In today’s era of socio-economic and political development of society and for an overall growth of the country, centre state partnership is of utmost importance.

In Indian democracy where states have been given great powers to regulate its internal affairs, the centre has been provided with enough powers to restrict any state from action taken against the interest of the nation

There are 3 lists on which right to take decision by state and centre is divided. These are union list, state list and concurrent list.

Union list comes under the purview of centre, state list comes under states and concurrent list includes decision of both centre and state and the final decision on such list is taken by the centre like in the case of education (under concurrent list brought by 42nd constitutional amendment act 1976) which has significant central funding.

Moreover, constitutionally our country is the ‘federation of states’ with more powers to centre and with time state dependency on centre has increased. Also, a considerable increase in centralisation of power is seen from centre’s part.

Like during initial phase of covid-19 pandemic centre implemented national lockdown under disaster management act and issued an extensive guideline to state for controlling the pandemic. Although states have independent power under epidemic disease act 1897, state government choose to follow centre’s order and requested centre to continue administration of national lockdown. This shows the greater dependence of states on centre.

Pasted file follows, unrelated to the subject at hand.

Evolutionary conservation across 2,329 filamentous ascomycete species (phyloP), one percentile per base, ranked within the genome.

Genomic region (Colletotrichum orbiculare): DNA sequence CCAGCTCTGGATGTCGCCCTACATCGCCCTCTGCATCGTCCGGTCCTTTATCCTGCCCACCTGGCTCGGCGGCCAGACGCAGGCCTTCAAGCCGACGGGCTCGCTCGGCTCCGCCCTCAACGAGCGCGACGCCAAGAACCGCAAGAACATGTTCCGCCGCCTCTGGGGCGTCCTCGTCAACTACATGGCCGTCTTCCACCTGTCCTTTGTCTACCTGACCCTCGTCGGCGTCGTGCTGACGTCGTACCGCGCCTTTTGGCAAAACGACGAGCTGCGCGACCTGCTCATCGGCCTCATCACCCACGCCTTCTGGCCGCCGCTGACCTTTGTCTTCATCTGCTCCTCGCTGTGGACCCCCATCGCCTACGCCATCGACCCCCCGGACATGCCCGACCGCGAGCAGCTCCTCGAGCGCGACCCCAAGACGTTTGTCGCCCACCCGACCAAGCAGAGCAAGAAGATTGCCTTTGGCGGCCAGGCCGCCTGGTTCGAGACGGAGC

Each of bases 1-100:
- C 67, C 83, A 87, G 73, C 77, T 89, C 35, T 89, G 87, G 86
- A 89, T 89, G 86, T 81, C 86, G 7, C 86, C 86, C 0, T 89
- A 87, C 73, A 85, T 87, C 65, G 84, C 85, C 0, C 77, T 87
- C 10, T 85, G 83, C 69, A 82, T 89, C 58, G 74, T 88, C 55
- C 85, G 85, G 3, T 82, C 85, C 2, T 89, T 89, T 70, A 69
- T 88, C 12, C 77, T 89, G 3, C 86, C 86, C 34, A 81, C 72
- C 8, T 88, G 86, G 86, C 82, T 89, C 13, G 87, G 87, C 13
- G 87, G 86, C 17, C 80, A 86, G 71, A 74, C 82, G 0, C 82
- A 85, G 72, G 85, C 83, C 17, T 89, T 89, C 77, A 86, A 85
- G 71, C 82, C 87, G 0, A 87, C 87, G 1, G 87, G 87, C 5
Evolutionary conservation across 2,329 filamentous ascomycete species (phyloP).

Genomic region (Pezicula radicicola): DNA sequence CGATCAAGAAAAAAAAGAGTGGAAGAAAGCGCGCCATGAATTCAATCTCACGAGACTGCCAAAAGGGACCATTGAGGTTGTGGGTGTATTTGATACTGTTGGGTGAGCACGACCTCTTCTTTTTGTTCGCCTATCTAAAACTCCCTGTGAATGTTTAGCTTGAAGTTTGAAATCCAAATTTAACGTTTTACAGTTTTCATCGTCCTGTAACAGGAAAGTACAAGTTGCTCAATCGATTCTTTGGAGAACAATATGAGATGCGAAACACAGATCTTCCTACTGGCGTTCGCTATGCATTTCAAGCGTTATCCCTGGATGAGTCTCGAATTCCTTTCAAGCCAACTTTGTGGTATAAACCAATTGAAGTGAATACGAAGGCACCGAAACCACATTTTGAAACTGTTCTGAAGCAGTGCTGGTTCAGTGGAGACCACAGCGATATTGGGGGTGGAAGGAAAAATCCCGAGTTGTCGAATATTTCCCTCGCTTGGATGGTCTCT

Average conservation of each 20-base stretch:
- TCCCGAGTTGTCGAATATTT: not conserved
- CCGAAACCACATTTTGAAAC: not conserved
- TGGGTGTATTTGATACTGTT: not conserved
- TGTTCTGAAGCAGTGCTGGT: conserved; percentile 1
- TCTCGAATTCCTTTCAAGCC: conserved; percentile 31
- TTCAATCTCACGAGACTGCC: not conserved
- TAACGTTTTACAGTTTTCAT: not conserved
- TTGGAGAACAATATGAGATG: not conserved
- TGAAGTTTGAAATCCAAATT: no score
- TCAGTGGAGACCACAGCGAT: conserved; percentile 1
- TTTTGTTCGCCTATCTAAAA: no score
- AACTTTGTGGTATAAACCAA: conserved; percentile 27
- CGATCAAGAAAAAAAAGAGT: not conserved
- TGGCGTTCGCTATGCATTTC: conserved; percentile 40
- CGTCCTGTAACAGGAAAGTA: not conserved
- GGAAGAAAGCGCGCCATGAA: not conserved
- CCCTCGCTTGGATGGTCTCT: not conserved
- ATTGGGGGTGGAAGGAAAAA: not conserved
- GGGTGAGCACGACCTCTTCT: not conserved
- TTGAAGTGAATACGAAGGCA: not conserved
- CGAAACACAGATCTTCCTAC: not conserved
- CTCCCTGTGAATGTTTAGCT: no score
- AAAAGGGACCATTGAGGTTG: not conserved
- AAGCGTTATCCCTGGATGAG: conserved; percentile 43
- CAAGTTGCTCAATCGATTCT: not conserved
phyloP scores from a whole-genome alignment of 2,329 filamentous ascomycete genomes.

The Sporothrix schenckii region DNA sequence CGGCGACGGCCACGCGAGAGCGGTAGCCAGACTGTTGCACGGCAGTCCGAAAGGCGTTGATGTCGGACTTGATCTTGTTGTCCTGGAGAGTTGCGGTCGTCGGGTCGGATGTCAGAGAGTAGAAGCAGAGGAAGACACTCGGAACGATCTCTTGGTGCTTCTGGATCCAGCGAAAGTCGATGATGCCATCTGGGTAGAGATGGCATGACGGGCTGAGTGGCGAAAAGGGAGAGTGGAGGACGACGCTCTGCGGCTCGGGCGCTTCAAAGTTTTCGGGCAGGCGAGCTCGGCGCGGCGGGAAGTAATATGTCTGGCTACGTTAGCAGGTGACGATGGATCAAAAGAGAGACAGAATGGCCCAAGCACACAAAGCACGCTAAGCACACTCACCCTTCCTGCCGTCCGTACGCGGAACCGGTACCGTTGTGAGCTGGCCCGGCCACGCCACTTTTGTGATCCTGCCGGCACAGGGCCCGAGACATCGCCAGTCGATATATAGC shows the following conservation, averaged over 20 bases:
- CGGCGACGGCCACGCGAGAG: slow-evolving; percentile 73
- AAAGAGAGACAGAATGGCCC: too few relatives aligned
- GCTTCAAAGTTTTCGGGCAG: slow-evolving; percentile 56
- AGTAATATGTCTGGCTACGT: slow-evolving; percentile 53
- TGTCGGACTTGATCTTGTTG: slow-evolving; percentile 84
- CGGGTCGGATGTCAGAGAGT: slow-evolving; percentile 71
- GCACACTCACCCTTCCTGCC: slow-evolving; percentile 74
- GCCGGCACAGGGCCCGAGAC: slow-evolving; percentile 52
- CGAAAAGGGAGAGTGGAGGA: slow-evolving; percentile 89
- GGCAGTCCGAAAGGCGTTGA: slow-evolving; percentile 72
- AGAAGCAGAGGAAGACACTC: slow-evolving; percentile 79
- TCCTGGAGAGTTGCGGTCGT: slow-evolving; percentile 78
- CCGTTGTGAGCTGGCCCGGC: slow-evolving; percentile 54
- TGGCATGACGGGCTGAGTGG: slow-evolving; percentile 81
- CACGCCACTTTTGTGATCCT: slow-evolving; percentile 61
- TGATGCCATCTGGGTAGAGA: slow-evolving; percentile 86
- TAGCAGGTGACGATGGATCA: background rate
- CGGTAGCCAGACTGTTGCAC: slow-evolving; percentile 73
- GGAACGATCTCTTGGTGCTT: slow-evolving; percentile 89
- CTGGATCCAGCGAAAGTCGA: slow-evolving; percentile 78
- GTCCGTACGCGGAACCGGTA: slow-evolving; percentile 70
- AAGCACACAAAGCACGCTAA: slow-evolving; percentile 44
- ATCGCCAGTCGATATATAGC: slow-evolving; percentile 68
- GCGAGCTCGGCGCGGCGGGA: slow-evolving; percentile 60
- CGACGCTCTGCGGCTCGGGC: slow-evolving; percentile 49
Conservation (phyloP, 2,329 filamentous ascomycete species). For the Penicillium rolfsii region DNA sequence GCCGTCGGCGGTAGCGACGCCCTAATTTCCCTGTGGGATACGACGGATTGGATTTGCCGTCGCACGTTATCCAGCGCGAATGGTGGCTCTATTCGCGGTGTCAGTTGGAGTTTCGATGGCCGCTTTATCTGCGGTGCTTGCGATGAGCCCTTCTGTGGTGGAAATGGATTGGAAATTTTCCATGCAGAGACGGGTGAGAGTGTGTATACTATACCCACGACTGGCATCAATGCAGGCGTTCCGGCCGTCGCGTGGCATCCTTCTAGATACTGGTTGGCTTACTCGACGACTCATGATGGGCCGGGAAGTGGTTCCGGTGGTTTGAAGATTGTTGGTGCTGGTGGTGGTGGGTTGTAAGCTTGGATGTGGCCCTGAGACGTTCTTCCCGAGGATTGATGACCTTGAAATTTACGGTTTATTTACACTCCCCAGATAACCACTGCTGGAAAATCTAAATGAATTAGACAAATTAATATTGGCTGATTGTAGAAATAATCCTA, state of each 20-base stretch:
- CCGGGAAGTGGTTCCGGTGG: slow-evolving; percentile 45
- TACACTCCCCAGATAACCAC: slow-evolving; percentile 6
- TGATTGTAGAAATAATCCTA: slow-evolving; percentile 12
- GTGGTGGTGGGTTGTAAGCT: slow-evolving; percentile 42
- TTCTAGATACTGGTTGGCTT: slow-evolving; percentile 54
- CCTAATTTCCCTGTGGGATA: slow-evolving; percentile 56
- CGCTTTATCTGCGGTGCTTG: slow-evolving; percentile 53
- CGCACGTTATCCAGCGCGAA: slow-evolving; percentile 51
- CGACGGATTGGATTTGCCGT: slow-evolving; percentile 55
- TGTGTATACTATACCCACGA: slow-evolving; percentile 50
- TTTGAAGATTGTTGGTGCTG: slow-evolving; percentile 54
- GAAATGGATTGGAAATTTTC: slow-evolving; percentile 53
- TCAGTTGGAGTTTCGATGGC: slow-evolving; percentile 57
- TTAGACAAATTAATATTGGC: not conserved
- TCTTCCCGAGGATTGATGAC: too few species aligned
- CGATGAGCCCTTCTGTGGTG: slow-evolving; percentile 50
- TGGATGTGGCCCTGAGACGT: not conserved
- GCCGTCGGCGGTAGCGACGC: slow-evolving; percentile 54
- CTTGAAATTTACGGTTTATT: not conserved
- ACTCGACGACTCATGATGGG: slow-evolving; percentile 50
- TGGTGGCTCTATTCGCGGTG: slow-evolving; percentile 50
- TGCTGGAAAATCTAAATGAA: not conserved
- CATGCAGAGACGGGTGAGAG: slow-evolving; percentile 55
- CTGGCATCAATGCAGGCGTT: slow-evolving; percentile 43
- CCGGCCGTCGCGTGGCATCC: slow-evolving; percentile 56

In the later phase of pandemic, an excessive decentralisation of power was seen where imposition of localised lockdowns, new vaccination policy (vested 50% of purchasing of vaccines to state government), implementing social security measures etc. was seen.

Here, both centre and state have to ensure the perfect balance between the extreme political centralisation or chaotic political decentralisation. As the right balance will protect the states for threatening the national unity and providing adequate autonomy to states.

Furthermore, in the case of GST the Centre still gets to decide on direct tax rates and GST rates, states ended up losing a larger part of their fiscal autonomy.

Not just states but local government also play very important role when it comes to ground level playing. So, the centre have a great responsibility of decentralising power to these local bodies when states fails to do so. Also, most of the funds that a state receives comes from central fundings.

For central government not just fund transfer and decentralisation of power matters. Professional support for driving reforms is essential. That is why SSA, NRHM and rural development programmes have insisted on establishing institutions that provide handholding, appraisal and technical support to states.

Thus centre, state and local bodies must work together to improve policy outcomes and deepen reforms. Indian federalism has created a lot of interest, research and criticism and it will be fascinating to know the future policies and till what extent this partnership proves beneficial.

BY- Vaishali Mishra


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